Dolphins come to play………..
Le Guilvinec was not on our radar until we chatted to a young French sailor in a bar – he said we shouldn’t miss it – a large harbour with little in the way of visitor moorings, but a very interesting working harbour, where fish can be purchased from the trawlers (so he said). Indeed we read that 17% of France’s fish is landed here.
The tide times were convenient for our departure, and at 09.20, 2hrs 20 mins before high tide we headed down the river, with plenty of depth throughout. Indeed the dredger had disappeared, presumably having finished deepening the channel at the entrance.
The trip to Le Guilvinec was only 23 nm which took us 4 hrs 40 mins including 1-40 sailing! Yes at last we had the engine off for a while, and a very nice sail it was too. After we turned the corner and headed west, directly into the wind and with the engine on, dolphins came to play – lots of them for a good hour on and off. Here is a photo that the Bisphams on Charisma, a little way behind us, took. We videoed them and the link to that on YouTube is HERE.
Again rocks abound on the way into Le Guilvinec, but there is a very clear leading line showing the safe channel (an orange topped light on the harbour wall and an orange painted stripe and top of a very tall building at the rear of the harbour kept in line show the way in from the south west on a heading of 53 degrees).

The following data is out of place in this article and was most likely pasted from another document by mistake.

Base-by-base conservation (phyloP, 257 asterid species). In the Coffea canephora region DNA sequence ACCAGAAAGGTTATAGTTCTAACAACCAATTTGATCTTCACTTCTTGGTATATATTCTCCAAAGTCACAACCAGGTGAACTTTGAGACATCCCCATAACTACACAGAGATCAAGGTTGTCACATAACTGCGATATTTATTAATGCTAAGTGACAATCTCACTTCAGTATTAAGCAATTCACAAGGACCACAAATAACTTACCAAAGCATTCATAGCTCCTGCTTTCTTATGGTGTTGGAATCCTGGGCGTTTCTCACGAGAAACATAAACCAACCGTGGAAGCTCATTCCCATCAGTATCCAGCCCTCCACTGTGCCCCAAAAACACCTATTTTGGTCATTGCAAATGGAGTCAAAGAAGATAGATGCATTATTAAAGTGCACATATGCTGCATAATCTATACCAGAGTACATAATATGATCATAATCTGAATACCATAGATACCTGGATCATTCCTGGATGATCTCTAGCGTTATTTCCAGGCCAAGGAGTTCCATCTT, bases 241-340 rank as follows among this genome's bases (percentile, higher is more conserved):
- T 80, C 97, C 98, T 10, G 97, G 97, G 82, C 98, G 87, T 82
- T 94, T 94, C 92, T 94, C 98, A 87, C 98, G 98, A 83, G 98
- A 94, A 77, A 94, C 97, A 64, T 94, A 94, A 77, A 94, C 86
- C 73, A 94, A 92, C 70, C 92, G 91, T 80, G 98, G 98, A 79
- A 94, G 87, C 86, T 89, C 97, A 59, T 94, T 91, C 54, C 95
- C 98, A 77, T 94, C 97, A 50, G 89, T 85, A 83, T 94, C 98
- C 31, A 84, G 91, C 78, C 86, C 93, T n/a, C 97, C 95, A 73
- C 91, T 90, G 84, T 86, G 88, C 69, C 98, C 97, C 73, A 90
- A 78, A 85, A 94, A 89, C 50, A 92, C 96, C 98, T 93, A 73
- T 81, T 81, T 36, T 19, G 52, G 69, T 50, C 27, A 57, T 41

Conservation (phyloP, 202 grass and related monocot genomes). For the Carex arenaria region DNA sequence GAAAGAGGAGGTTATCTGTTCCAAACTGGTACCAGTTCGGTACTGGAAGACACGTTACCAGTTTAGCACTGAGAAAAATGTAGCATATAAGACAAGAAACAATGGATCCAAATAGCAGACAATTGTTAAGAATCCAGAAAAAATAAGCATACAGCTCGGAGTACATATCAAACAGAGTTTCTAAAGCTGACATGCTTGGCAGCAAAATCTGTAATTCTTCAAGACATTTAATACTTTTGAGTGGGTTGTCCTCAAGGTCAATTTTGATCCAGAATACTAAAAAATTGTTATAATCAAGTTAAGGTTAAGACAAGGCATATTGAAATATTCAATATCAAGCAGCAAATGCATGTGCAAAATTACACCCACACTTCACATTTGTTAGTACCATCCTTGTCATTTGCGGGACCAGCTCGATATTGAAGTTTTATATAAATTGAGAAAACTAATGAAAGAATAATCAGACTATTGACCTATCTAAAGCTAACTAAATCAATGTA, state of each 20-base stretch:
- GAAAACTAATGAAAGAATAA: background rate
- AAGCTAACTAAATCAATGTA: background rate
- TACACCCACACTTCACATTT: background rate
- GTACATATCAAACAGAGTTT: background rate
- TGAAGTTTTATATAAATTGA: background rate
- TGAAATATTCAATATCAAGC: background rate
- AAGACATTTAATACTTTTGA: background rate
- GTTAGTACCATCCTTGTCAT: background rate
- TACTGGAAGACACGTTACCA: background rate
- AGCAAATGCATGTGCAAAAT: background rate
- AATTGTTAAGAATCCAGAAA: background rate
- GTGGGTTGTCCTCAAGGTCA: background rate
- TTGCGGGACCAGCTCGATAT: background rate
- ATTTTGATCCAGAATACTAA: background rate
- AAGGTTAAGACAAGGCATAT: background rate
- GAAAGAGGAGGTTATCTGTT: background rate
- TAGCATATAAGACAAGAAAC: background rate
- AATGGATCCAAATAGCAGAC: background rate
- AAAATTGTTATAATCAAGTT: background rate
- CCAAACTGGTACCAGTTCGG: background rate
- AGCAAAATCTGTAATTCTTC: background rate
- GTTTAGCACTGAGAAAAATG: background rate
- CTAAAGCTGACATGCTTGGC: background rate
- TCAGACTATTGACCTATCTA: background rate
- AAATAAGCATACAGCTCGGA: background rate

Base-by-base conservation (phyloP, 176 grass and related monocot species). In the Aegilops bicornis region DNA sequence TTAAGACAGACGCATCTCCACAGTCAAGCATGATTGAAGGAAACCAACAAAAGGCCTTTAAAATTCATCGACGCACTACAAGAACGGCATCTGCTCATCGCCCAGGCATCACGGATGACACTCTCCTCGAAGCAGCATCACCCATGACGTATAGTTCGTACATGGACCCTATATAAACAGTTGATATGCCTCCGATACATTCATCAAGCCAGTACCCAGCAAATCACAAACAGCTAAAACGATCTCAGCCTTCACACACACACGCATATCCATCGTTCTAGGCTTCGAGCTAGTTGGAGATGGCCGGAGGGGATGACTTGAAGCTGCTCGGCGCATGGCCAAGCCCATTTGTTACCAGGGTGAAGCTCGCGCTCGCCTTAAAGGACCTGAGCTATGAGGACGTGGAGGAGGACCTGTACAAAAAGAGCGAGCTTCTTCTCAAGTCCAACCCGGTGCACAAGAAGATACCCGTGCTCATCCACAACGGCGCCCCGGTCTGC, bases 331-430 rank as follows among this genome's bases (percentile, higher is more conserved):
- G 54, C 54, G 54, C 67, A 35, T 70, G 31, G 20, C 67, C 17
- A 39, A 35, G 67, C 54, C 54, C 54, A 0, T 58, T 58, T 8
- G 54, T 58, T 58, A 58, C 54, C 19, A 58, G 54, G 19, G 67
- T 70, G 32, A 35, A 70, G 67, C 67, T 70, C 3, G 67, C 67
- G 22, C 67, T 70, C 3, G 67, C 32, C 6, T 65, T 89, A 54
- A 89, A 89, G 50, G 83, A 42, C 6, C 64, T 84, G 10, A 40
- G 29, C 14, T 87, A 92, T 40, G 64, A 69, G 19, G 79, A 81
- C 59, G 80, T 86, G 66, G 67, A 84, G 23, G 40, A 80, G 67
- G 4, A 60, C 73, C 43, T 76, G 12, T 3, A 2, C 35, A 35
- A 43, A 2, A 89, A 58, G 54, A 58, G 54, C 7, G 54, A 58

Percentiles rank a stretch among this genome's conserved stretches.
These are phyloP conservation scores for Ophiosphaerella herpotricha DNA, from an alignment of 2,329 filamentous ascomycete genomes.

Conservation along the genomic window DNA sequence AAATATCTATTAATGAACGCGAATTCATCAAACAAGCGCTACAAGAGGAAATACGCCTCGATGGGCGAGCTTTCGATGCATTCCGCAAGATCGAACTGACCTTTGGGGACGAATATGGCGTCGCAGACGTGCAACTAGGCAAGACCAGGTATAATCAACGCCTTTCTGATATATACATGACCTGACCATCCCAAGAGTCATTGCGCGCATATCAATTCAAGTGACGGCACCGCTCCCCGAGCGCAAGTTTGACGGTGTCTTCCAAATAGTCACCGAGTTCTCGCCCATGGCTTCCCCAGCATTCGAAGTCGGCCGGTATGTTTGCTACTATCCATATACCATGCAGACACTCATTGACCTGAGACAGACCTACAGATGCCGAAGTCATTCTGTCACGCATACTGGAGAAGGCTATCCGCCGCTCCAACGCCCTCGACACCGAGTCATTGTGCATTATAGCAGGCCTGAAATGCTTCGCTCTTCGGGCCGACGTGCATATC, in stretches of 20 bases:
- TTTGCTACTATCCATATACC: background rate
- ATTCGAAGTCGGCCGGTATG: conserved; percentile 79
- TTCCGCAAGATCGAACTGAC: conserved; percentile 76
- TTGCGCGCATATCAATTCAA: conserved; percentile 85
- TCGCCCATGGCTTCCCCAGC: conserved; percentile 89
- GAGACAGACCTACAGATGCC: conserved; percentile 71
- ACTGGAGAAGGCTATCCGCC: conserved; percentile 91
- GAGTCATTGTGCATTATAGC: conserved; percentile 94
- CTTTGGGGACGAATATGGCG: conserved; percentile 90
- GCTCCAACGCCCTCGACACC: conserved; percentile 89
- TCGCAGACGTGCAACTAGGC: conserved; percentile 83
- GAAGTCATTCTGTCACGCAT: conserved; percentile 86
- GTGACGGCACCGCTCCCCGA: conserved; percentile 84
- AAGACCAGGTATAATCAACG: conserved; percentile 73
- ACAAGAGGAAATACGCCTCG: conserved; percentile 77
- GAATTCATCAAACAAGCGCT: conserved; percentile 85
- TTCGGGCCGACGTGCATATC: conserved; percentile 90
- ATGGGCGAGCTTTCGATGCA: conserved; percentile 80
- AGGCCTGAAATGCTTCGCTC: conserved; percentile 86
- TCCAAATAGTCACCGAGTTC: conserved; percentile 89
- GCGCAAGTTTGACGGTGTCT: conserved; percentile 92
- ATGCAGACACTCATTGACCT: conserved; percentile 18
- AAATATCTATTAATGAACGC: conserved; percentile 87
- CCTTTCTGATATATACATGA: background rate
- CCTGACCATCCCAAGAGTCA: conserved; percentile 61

Once inside, this being a Sunday, there were a LOT of fishing boats:
Information on visitor moorings in the pilot books and online is not good. As it was Sunday the office was closed and so we could not telephone them, however a couple of guys in a rib confirmed that the “pontons visiteurs” were as I pointed, to starboard after the end of the fishing boats. There is also another visitor pontoon very slightly further in to port. Each accommodates 2 yachts on the outside. In fact we put Charisma on the corner of our pontoon when they arrived – bows first, pointing to shore, to ensure no damage to the rudder as ballast appeared to extend from the shore (as it happened stern-to would have been ok, but maybe not for larger boats or at all states of tide). It is said that rafting 2 deep is permitted, although that would have blocked the channel between the pontoon and moored boats (but a second channel is available on the other side of them).